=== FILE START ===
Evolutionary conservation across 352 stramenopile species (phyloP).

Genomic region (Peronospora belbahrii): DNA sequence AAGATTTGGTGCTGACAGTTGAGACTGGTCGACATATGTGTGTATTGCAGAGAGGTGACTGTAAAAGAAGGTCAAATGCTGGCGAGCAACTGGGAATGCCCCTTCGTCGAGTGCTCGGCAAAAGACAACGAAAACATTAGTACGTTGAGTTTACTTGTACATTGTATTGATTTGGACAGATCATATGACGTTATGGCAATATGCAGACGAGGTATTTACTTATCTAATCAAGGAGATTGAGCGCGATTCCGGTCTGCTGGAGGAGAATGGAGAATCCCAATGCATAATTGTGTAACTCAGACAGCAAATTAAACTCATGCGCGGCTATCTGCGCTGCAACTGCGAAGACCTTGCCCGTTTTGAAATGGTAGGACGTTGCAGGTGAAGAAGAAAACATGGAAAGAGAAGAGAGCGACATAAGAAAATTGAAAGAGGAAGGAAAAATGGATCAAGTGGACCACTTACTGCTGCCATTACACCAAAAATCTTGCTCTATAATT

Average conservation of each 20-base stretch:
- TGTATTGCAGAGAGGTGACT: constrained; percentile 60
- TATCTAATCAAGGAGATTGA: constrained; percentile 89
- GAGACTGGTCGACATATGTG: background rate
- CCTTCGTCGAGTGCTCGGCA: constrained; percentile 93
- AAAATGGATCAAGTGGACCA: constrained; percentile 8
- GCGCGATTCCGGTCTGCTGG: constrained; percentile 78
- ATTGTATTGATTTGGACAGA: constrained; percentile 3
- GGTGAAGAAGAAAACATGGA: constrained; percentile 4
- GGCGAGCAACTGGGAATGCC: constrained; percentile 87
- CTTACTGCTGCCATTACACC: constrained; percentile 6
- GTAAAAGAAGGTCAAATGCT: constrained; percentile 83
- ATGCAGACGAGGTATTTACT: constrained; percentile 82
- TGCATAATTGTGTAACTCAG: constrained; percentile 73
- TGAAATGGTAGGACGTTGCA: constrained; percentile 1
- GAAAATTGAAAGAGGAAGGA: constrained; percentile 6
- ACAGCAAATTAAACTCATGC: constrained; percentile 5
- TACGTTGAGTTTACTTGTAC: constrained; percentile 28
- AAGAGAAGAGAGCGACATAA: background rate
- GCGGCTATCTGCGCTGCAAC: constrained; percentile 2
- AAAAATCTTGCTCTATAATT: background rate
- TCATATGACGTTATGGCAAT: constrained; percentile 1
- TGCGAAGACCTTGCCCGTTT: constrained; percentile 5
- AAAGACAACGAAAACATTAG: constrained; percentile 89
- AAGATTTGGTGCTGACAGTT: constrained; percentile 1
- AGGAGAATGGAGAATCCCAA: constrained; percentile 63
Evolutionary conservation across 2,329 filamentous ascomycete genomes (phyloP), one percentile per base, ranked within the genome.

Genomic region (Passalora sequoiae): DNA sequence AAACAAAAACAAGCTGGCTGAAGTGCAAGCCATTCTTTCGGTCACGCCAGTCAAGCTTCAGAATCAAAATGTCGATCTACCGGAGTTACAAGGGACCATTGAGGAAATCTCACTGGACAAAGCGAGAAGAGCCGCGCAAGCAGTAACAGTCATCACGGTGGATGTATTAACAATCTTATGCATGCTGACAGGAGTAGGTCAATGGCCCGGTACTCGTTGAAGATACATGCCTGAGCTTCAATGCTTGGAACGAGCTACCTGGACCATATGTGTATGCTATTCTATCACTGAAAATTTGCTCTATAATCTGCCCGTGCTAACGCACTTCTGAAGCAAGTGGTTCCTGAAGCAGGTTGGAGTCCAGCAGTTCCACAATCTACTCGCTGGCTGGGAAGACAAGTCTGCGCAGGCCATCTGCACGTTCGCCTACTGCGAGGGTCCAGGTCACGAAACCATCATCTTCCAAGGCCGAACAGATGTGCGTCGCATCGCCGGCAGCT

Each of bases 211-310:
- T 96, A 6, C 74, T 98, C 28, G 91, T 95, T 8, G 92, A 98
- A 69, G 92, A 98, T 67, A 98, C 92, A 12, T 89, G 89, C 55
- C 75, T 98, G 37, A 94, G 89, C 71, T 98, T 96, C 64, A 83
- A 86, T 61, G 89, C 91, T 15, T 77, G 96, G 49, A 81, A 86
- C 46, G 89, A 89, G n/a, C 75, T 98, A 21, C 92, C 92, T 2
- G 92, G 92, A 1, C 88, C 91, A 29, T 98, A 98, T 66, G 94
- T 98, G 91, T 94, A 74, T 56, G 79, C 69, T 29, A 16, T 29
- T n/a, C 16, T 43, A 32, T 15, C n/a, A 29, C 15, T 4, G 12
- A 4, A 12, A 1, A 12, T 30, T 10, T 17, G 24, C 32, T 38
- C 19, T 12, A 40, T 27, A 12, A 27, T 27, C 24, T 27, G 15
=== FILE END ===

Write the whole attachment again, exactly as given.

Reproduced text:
Evolutionary conservation across 352 stramenopile species (phyloP).

Genomic region (Peronospora belbahrii): DNA sequence AAGATTTGGTGCTGACAGTTGAGACTGGTCGACATATGTGTGTATTGCAGAGAGGTGACTGTAAAAGAAGGTCAAATGCTGGCGAGCAACTGGGAATGCCCCTTCGTCGAGTGCTCGGCAAAAGACAACGAAAACATTAGTACGTTGAGTTTACTTGTACATTGTATTGATTTGGACAGATCATATGACGTTATGGCAATATGCAGACGAGGTATTTACTTATCTAATCAAGGAGATTGAGCGCGATTCCGGTCTGCTGGAGGAGAATGGAGAATCCCAATGCATAATTGTGTAACTCAGACAGCAAATTAAACTCATGCGCGGCTATCTGCGCTGCAACTGCGAAGACCTTGCCCGTTTTGAAATGGTAGGACGTTGCAGGTGAAGAAGAAAACATGGAAAGAGAAGAGAGCGACATAAGAAAATTGAAAGAGGAAGGAAAAATGGATCAAGTGGACCACTTACTGCTGCCATTACACCAAAAATCTTGCTCTATAATT

Average conservation of each 20-base stretch:
- TGTATTGCAGAGAGGTGACT: constrained; percentile 60
- TATCTAATCAAGGAGATTGA: constrained; percentile 89
- GAGACTGGTCGACATATGTG: background rate
- CCTTCGTCGAGTGCTCGGCA: constrained; percentile 93
- AAAATGGATCAAGTGGACCA: constrained; percentile 8
- GCGCGATTCCGGTCTGCTGG: constrained; percentile 78
- ATTGTATTGATTTGGACAGA: constrained; percentile 3
- GGTGAAGAAGAAAACATGGA: constrained; percentile 4
- GGCGAGCAACTGGGAATGCC: constrained; percentile 87
- CTTACTGCTGCCATTACACC: constrained; percentile 6
- GTAAAAGAAGGTCAAATGCT: constrained; percentile 83
- ATGCAGACGAGGTATTTACT: constrained; percentile 82
- TGCATAATTGTGTAACTCAG: constrained; percentile 73
- TGAAATGGTAGGACGTTGCA: constrained; percentile 1
- GAAAATTGAAAGAGGAAGGA: constrained; percentile 6
- ACAGCAAATTAAACTCATGC: constrained; percentile 5
- TACGTTGAGTTTACTTGTAC: constrained; percentile 28
- AAGAGAAGAGAGCGACATAA: background rate
- GCGGCTATCTGCGCTGCAAC: constrained; percentile 2
- AAAAATCTTGCTCTATAATT: background rate
- TCATATGACGTTATGGCAAT: constrained; percentile 1
- TGCGAAGACCTTGCCCGTTT: constrained; percentile 5
- AAAGACAACGAAAACATTAG: constrained; percentile 89
- AAGATTTGGTGCTGACAGTT: constrained; percentile 1
- AGGAGAATGGAGAATCCCAA: constrained; percentile 63
Evolutionary conservation across 2,329 filamentous ascomycete genomes (phyloP), one percentile per base, ranked within the genome.

Genomic region (Passalora sequoiae): DNA sequence AAACAAAAACAAGCTGGCTGAAGTGCAAGCCATTCTTTCGGTCACGCCAGTCAAGCTTCAGAATCAAAATGTCGATCTACCGGAGTTACAAGGGACCATTGAGGAAATCTCACTGGACAAAGCGAGAAGAGCCGCGCAAGCAGTAACAGTCATCACGGTGGATGTATTAACAATCTTATGCATGCTGACAGGAGTAGGTCAATGGCCCGGTACTCGTTGAAGATACATGCCTGAGCTTCAATGCTTGGAACGAGCTACCTGGACCATATGTGTATGCTATTCTATCACTGAAAATTTGCTCTATAATCTGCCCGTGCTAACGCACTTCTGAAGCAAGTGGTTCCTGAAGCAGGTTGGAGTCCAGCAGTTCCACAATCTACTCGCTGGCTGGGAAGACAAGTCTGCGCAGGCCATCTGCACGTTCGCCTACTGCGAGGGTCCAGGTCACGAAACCATCATCTTCCAAGGCCGAACAGATGTGCGTCGCATCGCCGGCAGCT

Each of bases 211-310:
- T 96, A 6, C 74, T 98, C 28, G 91, T 95, T 8, G 92, A 98
- A 69, G 92, A 98, T 67, A 98, C 92, A 12, T 89, G 89, C 55
- C 75, T 98, G 37, A 94, G 89, C 71, T 98, T 96, C 64, A 83
- A 86, T 61, G 89, C 91, T 15, T 77, G 96, G 49, A 81, A 86
- C 46, G 89, A 89, G n/a, C 75, T 98, A 21, C 92, C 92, T 2
- G 92, G 92, A 1, C 88, C 91, A 29, T 98, A 98, T 66, G 94
- T 98, G 91, T 94, A 74, T 56, G 79, C 69, T 29, A 16, T 29
- T n/a, C 16, T 43, A 32, T 15, C n/a, A 29, C 15, T 4, G 12
- A 4, A 12, A 1, A 12, T 30, T 10, T 17, G 24, C 32, T 38
- C 19, T 12, A 40, T 27, A 12, A 27, T 27, C 24, T 27, G 15